The Traders Journal

Essential Rules to Share with Your Friends: The Financial Simpletons


I had a shock recently.  I met a couple who was in the midst of what I considered to be a personal financial coronary, yet they were totally oblivious to the perils facing them. Both husband and wife were professionals with advanced graduate degrees. Despite their intelligence and educations, neither of them had ever taken the slightest interest in any kind of financial education or investing. They’d led successful careers, yet they were absolute simpletons when it came to anything financial. For the sake of this analogy, I’ll call them Fred and Wilma — a nod to the Flintstones.  

There’s no polite way to put this. Fred and Wilma both displayed a financial illiteracy that left me stunned. I’m a guy who has spent 20 years trying to educate and encourage individuals to become prudent investors and masters of their own financial future. But talking to these two disinterested professionals who are close to retiring, I came to realize that as a society, we tend to overvalue IQ and undervalue financial acumen. Back when folks didn't live much past 70, this was reasonable. But today is different.  Most of us will be living longer than our parents, and in all likelihood, longer than we even expect.  

The reality is that the majority of individuals are not financially prepared to support lives extending long beyond their retirement. Without savings, your probability of staying healthy is significantly diminished. Without wealth, there is no health. 

Most of us have heard or read the six rules to living life well.

  1. Eat well and watch what you eat.
  2. Exercise five days a week.
  3. Reduce stress in your life.
  4. Stay engaged with others and keep up a social network.
  5. All things in moderation and balance.
  6. Stay intellectually active.

Notice anything missing here? These six essential behaviors most certainly produce a cascade of positive consequences for you. But just as assuredly, ignoring your finances will also produce a cascade of consequences. Those consequences, however, will be nothing but negative.  You might be able to learn life by simply living it , but you have to learn investing and money management by doing it.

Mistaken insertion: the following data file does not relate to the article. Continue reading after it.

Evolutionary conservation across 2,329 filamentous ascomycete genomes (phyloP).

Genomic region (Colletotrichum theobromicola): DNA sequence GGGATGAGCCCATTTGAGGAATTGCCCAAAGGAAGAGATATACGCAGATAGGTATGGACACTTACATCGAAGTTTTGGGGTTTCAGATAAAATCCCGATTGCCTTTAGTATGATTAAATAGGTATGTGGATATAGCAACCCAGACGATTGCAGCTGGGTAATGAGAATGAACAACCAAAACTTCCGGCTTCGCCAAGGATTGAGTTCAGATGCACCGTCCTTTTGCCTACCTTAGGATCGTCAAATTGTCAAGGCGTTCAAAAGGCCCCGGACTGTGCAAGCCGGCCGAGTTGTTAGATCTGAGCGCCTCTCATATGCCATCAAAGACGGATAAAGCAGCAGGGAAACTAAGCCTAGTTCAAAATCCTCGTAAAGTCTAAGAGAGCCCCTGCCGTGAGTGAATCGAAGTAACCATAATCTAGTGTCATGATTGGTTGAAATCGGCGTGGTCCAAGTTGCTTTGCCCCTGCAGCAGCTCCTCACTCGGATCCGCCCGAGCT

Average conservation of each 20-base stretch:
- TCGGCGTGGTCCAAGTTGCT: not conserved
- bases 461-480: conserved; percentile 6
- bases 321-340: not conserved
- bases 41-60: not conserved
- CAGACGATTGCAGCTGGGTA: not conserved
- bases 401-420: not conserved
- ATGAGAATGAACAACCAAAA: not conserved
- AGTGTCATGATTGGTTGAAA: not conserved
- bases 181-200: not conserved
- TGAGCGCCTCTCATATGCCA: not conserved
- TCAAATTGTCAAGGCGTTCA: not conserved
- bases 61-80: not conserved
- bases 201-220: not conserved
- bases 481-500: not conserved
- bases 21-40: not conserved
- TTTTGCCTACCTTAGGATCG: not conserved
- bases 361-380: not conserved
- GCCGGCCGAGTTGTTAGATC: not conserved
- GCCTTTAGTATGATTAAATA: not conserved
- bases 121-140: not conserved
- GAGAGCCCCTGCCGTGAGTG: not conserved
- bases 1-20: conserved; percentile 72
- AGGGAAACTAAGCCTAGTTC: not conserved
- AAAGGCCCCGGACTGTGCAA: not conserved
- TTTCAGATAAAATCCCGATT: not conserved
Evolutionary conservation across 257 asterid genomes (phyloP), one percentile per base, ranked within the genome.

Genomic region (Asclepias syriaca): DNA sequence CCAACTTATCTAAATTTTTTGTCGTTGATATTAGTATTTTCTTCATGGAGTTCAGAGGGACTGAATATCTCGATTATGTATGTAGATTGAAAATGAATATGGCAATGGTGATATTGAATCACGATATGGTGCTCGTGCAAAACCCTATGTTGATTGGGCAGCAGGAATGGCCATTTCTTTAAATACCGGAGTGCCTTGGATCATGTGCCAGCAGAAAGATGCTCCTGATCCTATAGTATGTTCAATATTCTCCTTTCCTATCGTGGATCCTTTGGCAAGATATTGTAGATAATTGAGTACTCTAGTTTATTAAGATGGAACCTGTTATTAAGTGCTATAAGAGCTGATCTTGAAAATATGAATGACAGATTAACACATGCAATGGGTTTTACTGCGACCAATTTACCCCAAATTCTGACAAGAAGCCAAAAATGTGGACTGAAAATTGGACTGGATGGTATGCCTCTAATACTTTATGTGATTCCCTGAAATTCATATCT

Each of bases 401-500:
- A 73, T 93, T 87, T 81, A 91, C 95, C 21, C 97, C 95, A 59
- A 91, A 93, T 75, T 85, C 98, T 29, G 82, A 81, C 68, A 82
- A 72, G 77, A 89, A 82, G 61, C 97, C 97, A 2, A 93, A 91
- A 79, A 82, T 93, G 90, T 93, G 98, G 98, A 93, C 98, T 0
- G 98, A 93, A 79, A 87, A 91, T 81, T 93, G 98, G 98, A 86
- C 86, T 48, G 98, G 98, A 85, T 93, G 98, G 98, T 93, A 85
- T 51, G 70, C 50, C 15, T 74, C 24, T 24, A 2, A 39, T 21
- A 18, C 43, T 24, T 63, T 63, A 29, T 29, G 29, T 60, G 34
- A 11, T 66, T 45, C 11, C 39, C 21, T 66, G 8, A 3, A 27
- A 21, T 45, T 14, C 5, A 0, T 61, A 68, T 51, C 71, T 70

Okay, so here are my ten basic rules for all the Fred and Wilmas out there — for the investment ostriches who prefer to bury their heads in the sand.

  1. Save first.  Put aside a portion of each paycheck you receive. Force yourself to stretch.  Then do a budget after you’ve stashed your savings.
  2. Learn to budget.  Stay away from credit card debt.  That’s not budgeting.
  3. Take a class.  Read a book.  Make an effort to learn about finances.
  4. Purge bad habits.  Perhaps you shouldn’t buy new shoes every week!
  5. Create a plan. Put it in writing and get a professional to review your plan.
  6. Taxes matter.  Understand the difference between a taxable account, a tax-deferred account and a tax-exempt account.
  7. Make it a hobby.  Embrace your financial assets.  Play with your portfolio. Have fun.
  8. Discipline. Automate your investing through all seasons and all types of markets.  Compounding is indeed the eighth wonder of the world — use it to your benefit.
  9. Don’t procrastinate.  Start now. There are always hundreds of excuses not to do so — ignore them all!
  10. Invest for your kids’ sake.  Make sure you have enough for a long retirement so that you aren’t a financial burden to them.  Better yet, teach them to be financially responsible so you can spend their inheritance.

In closing, I hope you will forward this blog to the ‘Fred and Wilma’ in your life!

Trade well; trade with discipline!
- Gatis Roze, MBA, CMT

Gatis Roze
About the author: , MBA, CMT, is a veteran full-time stock market investor who has traded his own account since 1989 unburdened by the distraction of clients. He holds an MBA from the Stanford Graduate School of Business, is a past president of the Technical Securities Analysts Association (TSAA), and is a Chartered Market Technician (CMT). After several successful entrepreneurial business ventures, Gatis retired in his early 40s to focus on investing in the financial markets. With consistent success as a stock market trader, he began teaching investments at the post-college level in 2000 and continues to do so today. Learn More
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